Various species of Lupines. Taken by Olavfin.

Studies also show evidence the complexity and multiplicity inherent in paths of succession. In del Moral’s study on “Long-Term Effects of Lupinus lepidus on Vegetation Dynamics at Mount St. Helens” studies the how

the Pacific Lupine, a plant whose roots help fix nitrogen and improve the fertility of the soil, influences the growth of new species (del Moral 2005). This was done by sampling different colonies of Lupinus lepidus near the blast site of the eruption (del Moral 2005).  Del Moral found that Lepidus caused either a potential increase or decrease in the rate of succession, and further goes on to say that while Lepidus improved fertility of the area; it also had varying affects of other plant species due to the interactions between other plants and animals in the surrounding area (del Moral 2005).  His results also can be explained through complexity that had before this had not been attributed to ecological succession. Even more notably, it created the idea that succession does not just occur in one way, but many depending on the conditions, suggesting that attempts to influence succession may or may not create positive results.

Elk grazing. Taken by Jonathunder 22 May 2010.

The indications of the two previous cases do not simply apply small or simple organisms but other more complex specie populations. Merill’s study on “Elk Dietary Composition and Quality in the Mount St. Helens Blast Zone” further explores the effects of the eruption by discussing the repercussions of a changed plant population on the diets of Elk by comparing the nutrient consumption of Elk in the blast zone with other Elk populations in the west coast (Merrill 1995). She concluded that landscapes of primarily early succession stages provide high energy intake while old–growth landscapes provide low energy food sources that have adequate protein (Merrill 1995). These results, like the previous studies show the complexity of the situation- that one event does not have an overall good or bad effect on the surrounding areas. Through these studies ecologists have been able to gather data on succession and posit that stresses, such as removal of debris or sowing of seed, have a variety of consequences, ranging from a decrease in the rate of succession or an explosion of the rat population, on a given area, and many different factors must be taken into account before and effect can make sense (Nash 2010).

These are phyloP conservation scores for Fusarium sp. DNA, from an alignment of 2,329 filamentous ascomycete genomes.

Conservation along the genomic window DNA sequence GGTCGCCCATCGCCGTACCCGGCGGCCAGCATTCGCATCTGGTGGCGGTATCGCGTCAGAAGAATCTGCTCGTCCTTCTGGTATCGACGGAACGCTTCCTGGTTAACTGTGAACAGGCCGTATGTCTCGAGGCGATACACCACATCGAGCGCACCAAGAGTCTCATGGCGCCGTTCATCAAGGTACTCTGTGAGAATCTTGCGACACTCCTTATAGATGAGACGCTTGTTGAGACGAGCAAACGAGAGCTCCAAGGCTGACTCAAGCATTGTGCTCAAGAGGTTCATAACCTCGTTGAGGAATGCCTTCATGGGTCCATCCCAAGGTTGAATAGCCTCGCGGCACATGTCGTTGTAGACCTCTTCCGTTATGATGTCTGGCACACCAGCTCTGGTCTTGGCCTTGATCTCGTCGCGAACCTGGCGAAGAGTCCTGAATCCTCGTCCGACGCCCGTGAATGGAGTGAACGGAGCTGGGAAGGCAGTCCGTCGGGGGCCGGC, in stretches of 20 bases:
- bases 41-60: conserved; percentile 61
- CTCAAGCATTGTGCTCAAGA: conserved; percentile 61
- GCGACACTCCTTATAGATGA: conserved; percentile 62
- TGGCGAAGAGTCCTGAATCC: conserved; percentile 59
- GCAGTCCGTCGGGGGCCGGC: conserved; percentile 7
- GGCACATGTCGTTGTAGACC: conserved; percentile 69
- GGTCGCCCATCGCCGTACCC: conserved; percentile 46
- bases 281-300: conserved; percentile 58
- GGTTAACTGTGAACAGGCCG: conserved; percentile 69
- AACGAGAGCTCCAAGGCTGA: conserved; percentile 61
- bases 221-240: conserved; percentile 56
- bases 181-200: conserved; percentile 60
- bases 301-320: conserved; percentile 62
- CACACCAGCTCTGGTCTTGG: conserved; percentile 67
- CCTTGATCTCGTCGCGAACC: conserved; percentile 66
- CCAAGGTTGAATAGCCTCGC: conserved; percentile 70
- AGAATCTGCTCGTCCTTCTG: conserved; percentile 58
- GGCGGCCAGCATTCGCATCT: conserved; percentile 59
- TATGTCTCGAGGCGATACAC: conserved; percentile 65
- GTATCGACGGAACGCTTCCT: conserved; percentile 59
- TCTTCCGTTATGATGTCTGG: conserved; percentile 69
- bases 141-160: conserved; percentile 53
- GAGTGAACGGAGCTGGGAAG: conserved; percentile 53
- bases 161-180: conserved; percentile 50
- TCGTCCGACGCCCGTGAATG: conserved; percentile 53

While the eruption of Mount St. Helens may have seemed wholly a destructive event for most, it created a unique glimpse into the complex process of succession. Scientists have learned much about the many factors and unexpected cases that commonly crop up and not have gained valuable insight in how to deal with future natural disturbances. The insight will further help them intelligently deal with many different situations that nature creates and allow them to help speed the recovery of an area after such disturbance. Even if many feel that the eruption of Mount St. Helens created and end of an ecological system, it is in fact a fresh start and a resetting a of a biological clock that allowed for great changes to occur in the area.

Wildflowers recover Pumice Plain, an area covered by volcanic ash. Taken from P. Frenzen, US Forest Service 2004.

Work Cited

Findley R. 2000. Mount St. Helens. National Geographic [Internet]. [cited 2010 Nov 2] 197(5): 106. Available from: 045701f08f89%40sessionmgr11&bdata= JnNpdGU9ZWhvc3QtbGl2ZSZzY29wZT1zaXRl#db=sch&AN=3139682

Gaddy AJ. Parker RA. 1986. Zooplankton grazing activity and assimilation in the presence of Mount St. Helen’s ash. Northwest Sci [Internet]. [cited 2010 Nov 3]; 60(1): 47-51. Available from: Freely Accessible Science Journals: files/Issue%201/v60%20p47%20Gaddy%20and%20Parker.PDF

Merrill EH. Callahan-Olson A. Raedeke KJ. Taber RD. Anderson RJ. 1995. Elk (Cervus elaphus roosevelti) dietary composition and quality in the Mount St. Helens blast zone. Northwest Sci [Internet]. [cited 2010 Nov 2]; 69(1): 9-18. Available from: CSA Illumina: 1995%20files/Issue%201/v69%20p9%20Merrill%20et%20al.PDF

del Moral R. Rozzell LR. 2005. Long-Term Effects of Lupinus lepidus on Vegetation Dynamics at Mount St. Helens. Plant Ecology [Internt]. [cited 2010 Nov 2];181(2): 203-215 Available from: JSTOR:

Nash, S. 2010. Making Sense of Mount St. Helens. Bioscience [Internet], [cited 2010 Nov 3] 60(8), 571. Availiable from: Science Reference Center database: